This work was being funded by the government’s Advanced Research Projects Agency (ARPA). The contract was completed on time and on budget, and over the next several years BBN built, delivered, maintained, modified, and operated the growing ARPAnet, which became the true progenitor of today’s Internet.
In addition to a direct involvement in the technical design of the network, Heart placed special emphasis on reliability issues, including use of quasi-militarized hardware and many novel software tools for remote monitoring, modification, and expansion of the growing network. It was very important that ARPAnet worked reliably, because this new technology was viewed with suspicion by the existing telecommunications world. Had the ARPAnet not worked successfully, an Internet might have developed, but probably much later and quite different from the one we know today.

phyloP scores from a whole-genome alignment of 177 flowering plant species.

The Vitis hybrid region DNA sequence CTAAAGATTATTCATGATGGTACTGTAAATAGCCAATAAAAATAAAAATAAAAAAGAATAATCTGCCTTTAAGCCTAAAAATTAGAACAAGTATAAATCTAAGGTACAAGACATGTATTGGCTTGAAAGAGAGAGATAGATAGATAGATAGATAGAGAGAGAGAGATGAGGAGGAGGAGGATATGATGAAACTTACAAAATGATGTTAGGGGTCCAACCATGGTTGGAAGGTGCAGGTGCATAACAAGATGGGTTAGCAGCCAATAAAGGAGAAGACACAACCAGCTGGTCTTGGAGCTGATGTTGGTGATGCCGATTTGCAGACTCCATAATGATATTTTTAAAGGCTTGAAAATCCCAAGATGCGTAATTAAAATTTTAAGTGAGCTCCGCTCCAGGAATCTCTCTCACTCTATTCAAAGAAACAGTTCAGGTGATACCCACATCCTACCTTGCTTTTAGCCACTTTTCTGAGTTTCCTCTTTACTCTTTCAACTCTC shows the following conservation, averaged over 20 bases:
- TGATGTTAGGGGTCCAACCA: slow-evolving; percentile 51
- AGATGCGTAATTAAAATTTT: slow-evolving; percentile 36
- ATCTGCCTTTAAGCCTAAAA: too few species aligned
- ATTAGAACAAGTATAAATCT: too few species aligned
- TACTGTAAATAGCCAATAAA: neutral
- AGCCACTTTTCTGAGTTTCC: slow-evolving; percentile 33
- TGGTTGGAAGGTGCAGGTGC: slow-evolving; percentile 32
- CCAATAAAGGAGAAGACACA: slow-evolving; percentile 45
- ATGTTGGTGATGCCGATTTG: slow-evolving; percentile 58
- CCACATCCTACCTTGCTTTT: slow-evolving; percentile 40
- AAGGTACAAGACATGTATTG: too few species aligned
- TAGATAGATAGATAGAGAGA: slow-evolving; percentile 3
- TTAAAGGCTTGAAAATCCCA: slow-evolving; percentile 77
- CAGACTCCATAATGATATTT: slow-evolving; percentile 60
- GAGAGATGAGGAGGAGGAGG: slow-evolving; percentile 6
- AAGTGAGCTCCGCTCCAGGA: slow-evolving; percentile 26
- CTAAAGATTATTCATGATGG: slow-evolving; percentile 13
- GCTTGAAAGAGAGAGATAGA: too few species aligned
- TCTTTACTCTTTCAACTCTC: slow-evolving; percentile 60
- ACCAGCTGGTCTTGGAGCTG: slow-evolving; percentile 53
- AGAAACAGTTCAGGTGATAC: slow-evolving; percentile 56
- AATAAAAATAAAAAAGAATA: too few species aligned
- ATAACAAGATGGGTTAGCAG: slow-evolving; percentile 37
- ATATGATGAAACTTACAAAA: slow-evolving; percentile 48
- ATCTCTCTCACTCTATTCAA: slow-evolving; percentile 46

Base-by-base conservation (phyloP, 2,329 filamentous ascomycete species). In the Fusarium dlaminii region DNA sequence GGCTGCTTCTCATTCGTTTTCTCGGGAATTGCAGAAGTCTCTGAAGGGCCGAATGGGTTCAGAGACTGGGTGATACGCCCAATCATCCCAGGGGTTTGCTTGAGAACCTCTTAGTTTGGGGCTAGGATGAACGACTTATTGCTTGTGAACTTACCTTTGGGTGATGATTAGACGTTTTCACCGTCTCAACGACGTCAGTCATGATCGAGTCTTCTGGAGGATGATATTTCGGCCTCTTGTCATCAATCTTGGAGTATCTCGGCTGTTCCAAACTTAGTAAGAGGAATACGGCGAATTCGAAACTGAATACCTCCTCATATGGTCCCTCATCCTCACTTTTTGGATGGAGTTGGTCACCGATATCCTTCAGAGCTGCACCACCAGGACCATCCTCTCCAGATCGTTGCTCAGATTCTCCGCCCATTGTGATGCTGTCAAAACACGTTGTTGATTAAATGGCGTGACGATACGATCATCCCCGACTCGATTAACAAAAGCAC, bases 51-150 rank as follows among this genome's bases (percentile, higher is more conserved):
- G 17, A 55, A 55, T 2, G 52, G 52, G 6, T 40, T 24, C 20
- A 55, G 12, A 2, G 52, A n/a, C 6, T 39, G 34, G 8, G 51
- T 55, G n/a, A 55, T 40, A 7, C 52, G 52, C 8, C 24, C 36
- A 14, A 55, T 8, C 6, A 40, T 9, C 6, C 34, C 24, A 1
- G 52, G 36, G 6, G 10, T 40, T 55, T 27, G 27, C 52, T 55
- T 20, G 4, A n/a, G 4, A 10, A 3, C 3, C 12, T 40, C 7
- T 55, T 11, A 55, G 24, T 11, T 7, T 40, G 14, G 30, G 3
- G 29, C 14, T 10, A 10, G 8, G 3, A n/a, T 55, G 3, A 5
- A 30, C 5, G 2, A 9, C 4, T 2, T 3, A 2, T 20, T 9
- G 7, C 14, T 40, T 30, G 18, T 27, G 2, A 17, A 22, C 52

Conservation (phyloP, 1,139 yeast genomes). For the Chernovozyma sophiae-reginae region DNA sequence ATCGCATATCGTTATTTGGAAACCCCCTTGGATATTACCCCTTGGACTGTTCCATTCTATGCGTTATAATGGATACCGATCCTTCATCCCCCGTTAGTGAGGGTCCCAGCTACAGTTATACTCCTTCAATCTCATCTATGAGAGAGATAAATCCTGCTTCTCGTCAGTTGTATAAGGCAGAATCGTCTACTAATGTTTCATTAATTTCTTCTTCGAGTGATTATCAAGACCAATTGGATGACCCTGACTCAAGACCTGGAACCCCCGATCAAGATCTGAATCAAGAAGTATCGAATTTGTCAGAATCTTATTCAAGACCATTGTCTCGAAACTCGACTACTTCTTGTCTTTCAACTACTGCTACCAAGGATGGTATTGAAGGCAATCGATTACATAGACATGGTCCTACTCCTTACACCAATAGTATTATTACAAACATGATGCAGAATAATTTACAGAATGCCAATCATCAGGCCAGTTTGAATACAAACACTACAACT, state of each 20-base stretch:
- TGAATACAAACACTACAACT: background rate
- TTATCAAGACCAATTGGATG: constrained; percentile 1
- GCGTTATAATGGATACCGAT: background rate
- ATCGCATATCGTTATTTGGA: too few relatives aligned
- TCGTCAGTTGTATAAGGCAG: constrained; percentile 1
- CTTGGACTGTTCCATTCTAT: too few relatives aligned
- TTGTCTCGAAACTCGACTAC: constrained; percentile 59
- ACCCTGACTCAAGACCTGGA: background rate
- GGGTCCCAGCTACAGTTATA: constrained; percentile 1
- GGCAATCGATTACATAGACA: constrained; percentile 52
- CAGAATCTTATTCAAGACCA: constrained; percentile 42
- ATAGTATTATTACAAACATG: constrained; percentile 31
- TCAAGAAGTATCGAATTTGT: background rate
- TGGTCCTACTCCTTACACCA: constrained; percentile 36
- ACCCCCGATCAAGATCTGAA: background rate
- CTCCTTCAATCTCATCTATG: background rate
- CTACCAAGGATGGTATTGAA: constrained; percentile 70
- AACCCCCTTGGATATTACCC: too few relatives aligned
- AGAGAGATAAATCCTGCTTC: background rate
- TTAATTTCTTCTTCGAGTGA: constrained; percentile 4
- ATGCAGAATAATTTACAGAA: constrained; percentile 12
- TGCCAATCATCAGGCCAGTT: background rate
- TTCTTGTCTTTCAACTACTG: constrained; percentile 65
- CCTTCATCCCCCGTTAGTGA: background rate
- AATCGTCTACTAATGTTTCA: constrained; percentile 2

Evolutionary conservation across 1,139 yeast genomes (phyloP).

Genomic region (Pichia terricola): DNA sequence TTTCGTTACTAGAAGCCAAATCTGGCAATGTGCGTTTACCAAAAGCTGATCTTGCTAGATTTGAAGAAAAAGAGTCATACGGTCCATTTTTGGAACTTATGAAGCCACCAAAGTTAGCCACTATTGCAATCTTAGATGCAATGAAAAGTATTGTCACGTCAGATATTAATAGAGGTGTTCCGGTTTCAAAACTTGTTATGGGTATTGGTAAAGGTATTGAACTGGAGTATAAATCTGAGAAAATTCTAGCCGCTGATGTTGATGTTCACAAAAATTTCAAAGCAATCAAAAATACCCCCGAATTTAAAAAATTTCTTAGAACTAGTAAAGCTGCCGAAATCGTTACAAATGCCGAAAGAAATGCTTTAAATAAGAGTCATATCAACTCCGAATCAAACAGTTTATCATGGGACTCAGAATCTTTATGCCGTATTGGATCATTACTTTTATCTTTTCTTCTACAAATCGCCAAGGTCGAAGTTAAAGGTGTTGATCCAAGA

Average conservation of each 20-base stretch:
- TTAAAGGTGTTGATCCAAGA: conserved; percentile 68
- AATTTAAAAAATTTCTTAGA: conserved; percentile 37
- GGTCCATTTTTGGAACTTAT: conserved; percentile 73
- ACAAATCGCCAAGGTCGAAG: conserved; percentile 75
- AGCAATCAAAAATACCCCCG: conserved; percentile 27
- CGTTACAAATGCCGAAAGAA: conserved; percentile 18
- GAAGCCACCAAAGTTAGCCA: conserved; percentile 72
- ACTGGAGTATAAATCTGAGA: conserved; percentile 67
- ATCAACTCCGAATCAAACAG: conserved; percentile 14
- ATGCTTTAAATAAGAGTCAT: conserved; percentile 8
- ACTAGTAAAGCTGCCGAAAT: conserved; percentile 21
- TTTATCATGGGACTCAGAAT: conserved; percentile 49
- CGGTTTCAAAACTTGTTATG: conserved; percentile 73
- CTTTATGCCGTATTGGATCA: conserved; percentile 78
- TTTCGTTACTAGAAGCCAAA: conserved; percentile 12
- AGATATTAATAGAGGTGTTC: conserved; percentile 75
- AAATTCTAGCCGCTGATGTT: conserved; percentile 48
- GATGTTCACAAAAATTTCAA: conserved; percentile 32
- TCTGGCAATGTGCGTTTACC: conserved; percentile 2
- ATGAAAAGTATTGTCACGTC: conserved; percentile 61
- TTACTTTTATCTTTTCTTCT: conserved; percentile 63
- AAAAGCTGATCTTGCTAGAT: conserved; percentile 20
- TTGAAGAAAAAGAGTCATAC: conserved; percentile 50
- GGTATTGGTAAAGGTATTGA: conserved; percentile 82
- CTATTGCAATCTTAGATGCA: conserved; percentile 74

Heart entered the computer age in 1950 as an MIT student at MIT’s Whirlwind computer. Whirlwind occupied most of a small building and was less powerful than today’s handheld devices. Later, Whirlwind came under the aegis of MIT’s Lincoln Laboratory, and Heart spent the next 15 years at Lincoln, working on the Sage air defense system and on numerous projects connecting computers to real-time data sources, before moving to BBN. Heart also served on the USAF Scientific Advisory Board.